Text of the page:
This announcement can be followed on Twitter #StateOfUKParks.

Responses to the report

National Trust
Harry Bowell, Regional Director at the National Trust said: “We know people love being outdoors and some of their most treasured spaces to relax and play are those on their doorstep, their local parks and green spaces. This ground-breaking report from HLF is a wake-up call. The traditional model for funding public parks is breaking down and bold new ideas are needed. We want to help find solutions that could work in every city and town.

“Our new project, funded by Nesta, aims to harness the huge value and wide range of benefits that parks provide to demonstrate the potential of endowments in securing the future for public parks for everyone. There is a real prize out of this crisis to grow civic pride, connecting people to their local green spaces and giving communities more of a stake in shaping their future.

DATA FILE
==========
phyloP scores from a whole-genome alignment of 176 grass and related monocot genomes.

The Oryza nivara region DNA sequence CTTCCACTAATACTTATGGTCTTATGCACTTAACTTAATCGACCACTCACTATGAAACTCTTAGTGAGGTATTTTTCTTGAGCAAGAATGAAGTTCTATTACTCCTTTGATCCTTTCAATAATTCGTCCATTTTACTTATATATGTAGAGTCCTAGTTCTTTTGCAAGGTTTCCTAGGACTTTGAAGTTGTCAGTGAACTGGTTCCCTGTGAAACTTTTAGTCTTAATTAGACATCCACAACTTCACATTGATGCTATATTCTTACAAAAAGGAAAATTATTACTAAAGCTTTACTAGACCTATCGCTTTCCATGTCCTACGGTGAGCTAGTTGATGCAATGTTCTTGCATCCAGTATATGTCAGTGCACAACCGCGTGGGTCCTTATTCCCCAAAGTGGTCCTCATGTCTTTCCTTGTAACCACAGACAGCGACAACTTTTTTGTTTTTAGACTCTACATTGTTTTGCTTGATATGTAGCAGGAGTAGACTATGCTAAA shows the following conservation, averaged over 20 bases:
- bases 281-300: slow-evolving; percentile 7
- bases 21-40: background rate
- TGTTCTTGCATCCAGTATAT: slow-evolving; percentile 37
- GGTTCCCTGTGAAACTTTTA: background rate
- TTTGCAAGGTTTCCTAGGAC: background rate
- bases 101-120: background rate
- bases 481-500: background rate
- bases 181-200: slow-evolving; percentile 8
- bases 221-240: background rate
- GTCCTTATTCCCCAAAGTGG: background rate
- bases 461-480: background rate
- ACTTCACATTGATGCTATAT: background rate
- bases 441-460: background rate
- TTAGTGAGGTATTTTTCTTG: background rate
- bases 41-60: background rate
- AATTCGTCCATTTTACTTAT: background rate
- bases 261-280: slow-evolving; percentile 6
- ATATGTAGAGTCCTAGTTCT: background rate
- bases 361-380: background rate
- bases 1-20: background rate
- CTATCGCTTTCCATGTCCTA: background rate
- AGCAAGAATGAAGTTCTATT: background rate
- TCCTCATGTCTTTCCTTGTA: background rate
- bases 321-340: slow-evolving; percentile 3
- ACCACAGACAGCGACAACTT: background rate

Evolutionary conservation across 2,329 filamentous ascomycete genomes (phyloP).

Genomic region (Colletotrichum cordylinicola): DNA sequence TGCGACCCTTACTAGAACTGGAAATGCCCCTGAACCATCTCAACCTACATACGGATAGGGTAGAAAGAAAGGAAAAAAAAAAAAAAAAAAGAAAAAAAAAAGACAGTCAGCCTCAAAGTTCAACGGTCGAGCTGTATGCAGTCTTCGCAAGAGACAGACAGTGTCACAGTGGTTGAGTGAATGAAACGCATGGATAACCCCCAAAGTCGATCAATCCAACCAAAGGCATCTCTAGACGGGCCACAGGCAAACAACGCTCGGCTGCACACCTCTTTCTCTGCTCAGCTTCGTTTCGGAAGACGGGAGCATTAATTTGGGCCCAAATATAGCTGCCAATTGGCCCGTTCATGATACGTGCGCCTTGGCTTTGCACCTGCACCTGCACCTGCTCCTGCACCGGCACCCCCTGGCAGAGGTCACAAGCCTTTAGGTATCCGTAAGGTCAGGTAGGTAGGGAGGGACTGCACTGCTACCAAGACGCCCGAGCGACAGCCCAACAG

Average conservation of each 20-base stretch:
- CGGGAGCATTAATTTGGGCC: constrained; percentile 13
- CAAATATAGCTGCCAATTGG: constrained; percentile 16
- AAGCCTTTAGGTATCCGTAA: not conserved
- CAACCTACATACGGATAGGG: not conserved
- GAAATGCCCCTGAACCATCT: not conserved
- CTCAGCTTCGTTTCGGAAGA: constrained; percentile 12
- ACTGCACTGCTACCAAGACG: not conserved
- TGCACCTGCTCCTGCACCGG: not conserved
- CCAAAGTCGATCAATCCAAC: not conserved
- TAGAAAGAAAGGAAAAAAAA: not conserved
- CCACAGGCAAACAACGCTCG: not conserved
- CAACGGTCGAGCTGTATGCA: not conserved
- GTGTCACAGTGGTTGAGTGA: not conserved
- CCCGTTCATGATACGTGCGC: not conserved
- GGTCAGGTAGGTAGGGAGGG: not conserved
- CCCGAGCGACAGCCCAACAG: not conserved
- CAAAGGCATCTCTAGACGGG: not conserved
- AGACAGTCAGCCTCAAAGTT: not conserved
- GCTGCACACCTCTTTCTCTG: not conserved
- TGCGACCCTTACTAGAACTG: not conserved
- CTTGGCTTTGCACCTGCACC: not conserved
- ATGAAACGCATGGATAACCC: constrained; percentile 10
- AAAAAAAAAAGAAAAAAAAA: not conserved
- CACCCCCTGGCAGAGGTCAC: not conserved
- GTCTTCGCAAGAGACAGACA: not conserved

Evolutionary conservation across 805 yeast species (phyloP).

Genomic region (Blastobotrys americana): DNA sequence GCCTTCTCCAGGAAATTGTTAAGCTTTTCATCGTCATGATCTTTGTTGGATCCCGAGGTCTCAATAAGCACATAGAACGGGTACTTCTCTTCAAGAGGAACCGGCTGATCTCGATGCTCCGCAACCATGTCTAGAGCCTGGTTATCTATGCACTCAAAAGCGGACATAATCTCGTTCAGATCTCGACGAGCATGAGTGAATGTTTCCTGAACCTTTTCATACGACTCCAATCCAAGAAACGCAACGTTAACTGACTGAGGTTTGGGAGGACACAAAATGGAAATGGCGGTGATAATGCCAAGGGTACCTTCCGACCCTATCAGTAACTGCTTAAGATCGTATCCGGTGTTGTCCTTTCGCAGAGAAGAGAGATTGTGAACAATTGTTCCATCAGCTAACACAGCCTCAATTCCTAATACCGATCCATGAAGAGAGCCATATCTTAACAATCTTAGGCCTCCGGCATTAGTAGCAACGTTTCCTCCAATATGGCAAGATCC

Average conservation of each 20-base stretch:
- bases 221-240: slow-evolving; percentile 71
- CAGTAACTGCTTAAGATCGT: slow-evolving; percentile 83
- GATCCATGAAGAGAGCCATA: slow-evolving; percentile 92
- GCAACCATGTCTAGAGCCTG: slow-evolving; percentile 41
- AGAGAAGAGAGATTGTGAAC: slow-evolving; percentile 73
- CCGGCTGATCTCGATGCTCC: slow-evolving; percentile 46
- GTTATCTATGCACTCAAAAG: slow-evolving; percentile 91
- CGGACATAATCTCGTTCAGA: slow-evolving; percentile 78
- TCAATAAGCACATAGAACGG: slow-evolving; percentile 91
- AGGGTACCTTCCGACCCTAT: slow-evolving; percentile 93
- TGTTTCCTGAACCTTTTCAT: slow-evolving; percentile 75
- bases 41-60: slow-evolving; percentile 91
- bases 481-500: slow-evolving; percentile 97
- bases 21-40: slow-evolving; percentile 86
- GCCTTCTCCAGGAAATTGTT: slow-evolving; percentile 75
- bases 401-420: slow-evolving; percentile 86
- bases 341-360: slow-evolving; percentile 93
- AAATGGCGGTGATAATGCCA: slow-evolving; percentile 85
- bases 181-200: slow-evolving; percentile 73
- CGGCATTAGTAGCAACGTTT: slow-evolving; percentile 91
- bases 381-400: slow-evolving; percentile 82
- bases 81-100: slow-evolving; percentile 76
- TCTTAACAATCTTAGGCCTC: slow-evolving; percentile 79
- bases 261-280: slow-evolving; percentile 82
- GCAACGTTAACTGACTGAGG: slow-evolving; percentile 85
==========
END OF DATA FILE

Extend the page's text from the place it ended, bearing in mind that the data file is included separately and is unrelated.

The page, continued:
“We’re excited by the project and look forward to working with our partners in Sheffield and Manchester. Although this project is not about the National Trust owning public parks, it does go right back to the roots of the National Trust and campaigns by our founders to save urban green spaces in London.”

RSPB
Dr ‪Mike Clarke, RSPB CEO, said: “Parks are living links in our networks of green spaces which are so important for nature in our towns and cities. And they are where we can get close to wildlife near home and every day – important for adults, eye-opening for children. And we know from research that a connection to nature benefits children in education, health and social skills. Imaginatively managed parks can help species like house sparrow which have suffered dramatic population declines. At their best, our parks can become home for wildlife and great places for people to enjoy bees, birds, butterflies and much more.”

Nesta